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hibernate 1:M relationships & cascade

 
Sol Mayer-Orn
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Hi,
I've run into a problem with hibernate relationships.
It only appears to occur when using a 1-to-many, bi-directional relationship with *cascade*.
Tried posting this question to the hibernate forum, but was bitterly disappointed by their attitude (admittedly they have a right to it, as they're not being payed).
Would any of you veteran hibernate users happen to find the time to try it out ? If so, i'd be forever in your debt...
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Problem in short: when using 1:M, bi-directional relationship with "cascade", hibernate saves the parent but fails to save children.
I shall demonstrate for relationship "Department has several Employees".
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The classes:
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The mapping (bi-di relashionship, with "inverse=true" and "cascade="all":
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Oracle tables:
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Usage:
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The problem:
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Department is saved to the DB, but child employees are not. According to the log, hibernate issues an sql "update" instead of "insert".
Interesting notes:
1) Problem only occurs with "cascade". When removing the cascade, you need to explicitly save each employee, but at least it works.
2) Behaviour differs if you save the new department before adding employees, namely:
session.save(dept); dept.addEmployee(emp); session.save(emp);
Again, any help would be greatly appreciated.
 
Lasse Koskela
author
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Hi Sol,
I noticed your display name features an initial for a last name, which goes against our naming policy. Would you mind expanding it into a full last name? You can do that via My Profile.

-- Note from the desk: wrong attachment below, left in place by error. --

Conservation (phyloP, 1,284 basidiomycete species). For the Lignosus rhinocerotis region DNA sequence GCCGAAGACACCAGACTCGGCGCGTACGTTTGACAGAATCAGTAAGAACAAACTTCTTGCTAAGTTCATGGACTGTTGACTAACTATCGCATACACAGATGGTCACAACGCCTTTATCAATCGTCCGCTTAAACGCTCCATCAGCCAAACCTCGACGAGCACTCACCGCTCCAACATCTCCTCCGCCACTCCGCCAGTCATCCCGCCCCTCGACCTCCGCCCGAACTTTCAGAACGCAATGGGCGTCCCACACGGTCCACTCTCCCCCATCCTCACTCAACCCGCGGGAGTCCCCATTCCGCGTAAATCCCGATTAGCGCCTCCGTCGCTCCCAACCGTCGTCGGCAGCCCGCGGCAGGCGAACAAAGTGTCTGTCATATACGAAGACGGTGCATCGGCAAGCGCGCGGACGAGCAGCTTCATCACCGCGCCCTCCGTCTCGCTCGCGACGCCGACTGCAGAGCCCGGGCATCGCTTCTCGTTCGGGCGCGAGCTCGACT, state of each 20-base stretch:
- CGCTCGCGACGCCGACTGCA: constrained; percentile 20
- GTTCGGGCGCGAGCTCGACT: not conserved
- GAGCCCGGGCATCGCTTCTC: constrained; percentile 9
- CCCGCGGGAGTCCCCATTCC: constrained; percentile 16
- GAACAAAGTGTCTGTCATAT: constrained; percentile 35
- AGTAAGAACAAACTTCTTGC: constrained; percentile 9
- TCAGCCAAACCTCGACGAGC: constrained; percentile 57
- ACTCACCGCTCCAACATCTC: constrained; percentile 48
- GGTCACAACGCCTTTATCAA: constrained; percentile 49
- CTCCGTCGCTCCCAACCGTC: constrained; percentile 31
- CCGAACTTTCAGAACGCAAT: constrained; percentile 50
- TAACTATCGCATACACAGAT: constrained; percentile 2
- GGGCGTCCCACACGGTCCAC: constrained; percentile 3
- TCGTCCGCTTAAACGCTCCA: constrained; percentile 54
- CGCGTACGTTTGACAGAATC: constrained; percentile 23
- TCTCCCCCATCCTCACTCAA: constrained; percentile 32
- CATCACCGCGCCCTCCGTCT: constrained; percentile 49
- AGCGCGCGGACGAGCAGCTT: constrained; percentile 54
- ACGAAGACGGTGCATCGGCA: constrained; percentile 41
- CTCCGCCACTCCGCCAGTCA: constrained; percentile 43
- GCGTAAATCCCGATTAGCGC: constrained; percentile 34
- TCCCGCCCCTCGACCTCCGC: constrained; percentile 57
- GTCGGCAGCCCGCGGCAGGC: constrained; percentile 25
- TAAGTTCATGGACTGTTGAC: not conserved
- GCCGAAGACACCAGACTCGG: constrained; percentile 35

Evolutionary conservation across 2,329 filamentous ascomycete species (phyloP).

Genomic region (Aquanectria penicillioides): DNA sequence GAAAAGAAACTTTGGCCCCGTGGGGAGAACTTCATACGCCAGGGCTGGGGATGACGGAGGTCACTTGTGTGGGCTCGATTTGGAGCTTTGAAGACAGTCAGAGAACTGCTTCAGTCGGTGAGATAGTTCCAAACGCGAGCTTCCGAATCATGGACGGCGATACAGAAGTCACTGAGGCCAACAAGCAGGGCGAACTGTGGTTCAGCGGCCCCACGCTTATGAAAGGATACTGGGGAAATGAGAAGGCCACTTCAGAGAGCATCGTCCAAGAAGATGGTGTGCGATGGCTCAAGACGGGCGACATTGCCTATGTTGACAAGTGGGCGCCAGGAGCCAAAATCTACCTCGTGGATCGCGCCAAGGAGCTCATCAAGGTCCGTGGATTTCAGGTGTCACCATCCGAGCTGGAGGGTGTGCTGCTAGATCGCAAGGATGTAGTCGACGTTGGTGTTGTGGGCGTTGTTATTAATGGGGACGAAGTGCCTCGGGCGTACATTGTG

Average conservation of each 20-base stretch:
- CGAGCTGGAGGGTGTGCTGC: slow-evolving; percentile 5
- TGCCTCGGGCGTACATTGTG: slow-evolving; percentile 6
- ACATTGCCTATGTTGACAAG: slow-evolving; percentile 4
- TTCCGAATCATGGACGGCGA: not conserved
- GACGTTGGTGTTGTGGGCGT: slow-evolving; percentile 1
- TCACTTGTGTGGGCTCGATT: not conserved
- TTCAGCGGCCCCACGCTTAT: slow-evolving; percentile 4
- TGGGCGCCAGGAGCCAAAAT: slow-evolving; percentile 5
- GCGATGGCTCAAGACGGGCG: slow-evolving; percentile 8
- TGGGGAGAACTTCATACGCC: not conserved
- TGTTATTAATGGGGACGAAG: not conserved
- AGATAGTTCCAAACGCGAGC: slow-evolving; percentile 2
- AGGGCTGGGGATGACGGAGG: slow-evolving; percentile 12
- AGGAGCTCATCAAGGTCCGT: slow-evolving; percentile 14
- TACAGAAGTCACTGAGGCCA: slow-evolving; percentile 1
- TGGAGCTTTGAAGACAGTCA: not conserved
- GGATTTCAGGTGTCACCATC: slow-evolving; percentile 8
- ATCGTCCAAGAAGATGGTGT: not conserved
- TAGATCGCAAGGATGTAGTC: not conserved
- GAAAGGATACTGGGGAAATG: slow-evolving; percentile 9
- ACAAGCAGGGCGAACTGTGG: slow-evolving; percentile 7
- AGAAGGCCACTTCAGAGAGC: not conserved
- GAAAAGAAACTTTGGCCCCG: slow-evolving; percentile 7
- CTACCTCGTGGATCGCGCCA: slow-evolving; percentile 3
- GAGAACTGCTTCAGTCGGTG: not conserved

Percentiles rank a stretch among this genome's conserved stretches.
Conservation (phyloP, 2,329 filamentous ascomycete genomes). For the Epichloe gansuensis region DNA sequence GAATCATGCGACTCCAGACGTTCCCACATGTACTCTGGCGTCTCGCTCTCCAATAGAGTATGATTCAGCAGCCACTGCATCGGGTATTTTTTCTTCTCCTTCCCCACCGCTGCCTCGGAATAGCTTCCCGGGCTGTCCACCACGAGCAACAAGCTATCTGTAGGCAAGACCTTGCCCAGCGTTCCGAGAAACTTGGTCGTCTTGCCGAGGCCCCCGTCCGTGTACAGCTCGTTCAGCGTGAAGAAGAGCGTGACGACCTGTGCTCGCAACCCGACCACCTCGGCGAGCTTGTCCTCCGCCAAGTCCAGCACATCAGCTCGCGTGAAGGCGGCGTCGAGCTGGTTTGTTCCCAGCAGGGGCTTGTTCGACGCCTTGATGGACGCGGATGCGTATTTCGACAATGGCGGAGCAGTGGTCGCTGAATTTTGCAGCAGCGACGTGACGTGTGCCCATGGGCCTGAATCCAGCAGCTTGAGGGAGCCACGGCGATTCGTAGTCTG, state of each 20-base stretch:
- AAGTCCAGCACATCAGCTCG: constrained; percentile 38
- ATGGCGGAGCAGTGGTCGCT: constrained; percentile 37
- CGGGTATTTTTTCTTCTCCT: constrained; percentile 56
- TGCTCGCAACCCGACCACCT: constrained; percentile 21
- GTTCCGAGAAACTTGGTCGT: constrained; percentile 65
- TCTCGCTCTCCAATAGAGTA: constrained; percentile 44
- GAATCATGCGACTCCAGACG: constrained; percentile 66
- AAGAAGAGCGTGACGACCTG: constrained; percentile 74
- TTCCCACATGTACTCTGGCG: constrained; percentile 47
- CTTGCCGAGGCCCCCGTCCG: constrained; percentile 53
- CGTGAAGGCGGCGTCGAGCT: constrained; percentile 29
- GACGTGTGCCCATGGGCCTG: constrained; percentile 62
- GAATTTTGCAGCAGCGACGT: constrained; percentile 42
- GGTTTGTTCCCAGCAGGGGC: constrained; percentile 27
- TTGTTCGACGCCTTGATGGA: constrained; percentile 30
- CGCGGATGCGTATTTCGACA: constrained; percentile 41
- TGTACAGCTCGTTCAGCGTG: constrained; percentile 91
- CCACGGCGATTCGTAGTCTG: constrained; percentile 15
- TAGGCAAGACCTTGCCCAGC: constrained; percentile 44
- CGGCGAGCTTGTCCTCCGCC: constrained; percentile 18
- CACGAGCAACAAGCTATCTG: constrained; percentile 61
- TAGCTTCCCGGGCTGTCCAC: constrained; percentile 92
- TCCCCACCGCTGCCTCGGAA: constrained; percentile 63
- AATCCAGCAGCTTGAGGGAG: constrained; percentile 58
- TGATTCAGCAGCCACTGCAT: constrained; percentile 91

Thanks.
 
Paul Sturrock
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Eclipse IDE Hibernate Java
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If you are seeing updates instead of inserts it sounds like there might be a problem with the id of the object (i.e. Hibernate has a reference to an existing object, rather than a new one). You should be able to see what values Hibernate thinks its got with debug turned on. Check these. I suggest this because I notice you are overriding equals and hashCode - something I'm not strictly sure you need to do - what's your reasoning here?
 
Sol Mayer-Orn
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Thanx for having a look.
1)The equals/hash are not necessary, I get the same behaviour when removing them.
2)Unsurprisingly, the log says "saveOrUpdate() previously saved instance with id: e1" , which is why it chooses to run an "update" rather than "insert" on those employees.
3)The fact those employees are marked as "already saved" appears to be somethow related to the fact it's been added to department (even though department itself was not saved yet). If you don't add them to department they get saved fine:
dept = new Department("d1");
emp=new Employee("e1", 9000);
// dept.addEmployee(emp); // If you rem this out, emp gets saved.
session.save(dept);
session.save(emp);
Thanx again.
 
Sol Mayer-Orn
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Thanx - your tip on the log & id's enabled me to send more focused info to the hibernate forum. Their reply indicates that the problem is with the "assigned" id. If I understand correctly (i could be wrong), they seem to assume that if an object has an id (different from 'null' or from the 'unsaved-value'), then it's an existing DB record. Which means if you manually assign the id before inserting, then hibernate would get confused. They suggested to add a "version" mapping, and it helped.
Still, seems like an odd feature to me. I would have expected hibernate to rely on some flag, separate from the id value...

Thanx again
 
karl koch
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hi

is there a reason you want to assign the ids by yourself ?
if no, just let hibernate take care of them:



(there are also generators for string ids)


karl
 
Sol Mayer-Orn
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Thanx for relying.
Assinged IDs are required since we're using a legacy system which relies on natural keys (e.g. people stored by social security number, equipment items stored by manufacturer-issued id's, etc).
 
Brendan Richards
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I've found an FAQ entry that has some good info on this topic:

http://www.hibernate.org/116.html#A12
 
Balakishnan Ramaswamy
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Hi Sol Mam-Orn,


I'm facing the same problem. Did you manage to solve it? If so, please throw some light.

Many thanks in advance

Regards,
Bala
 
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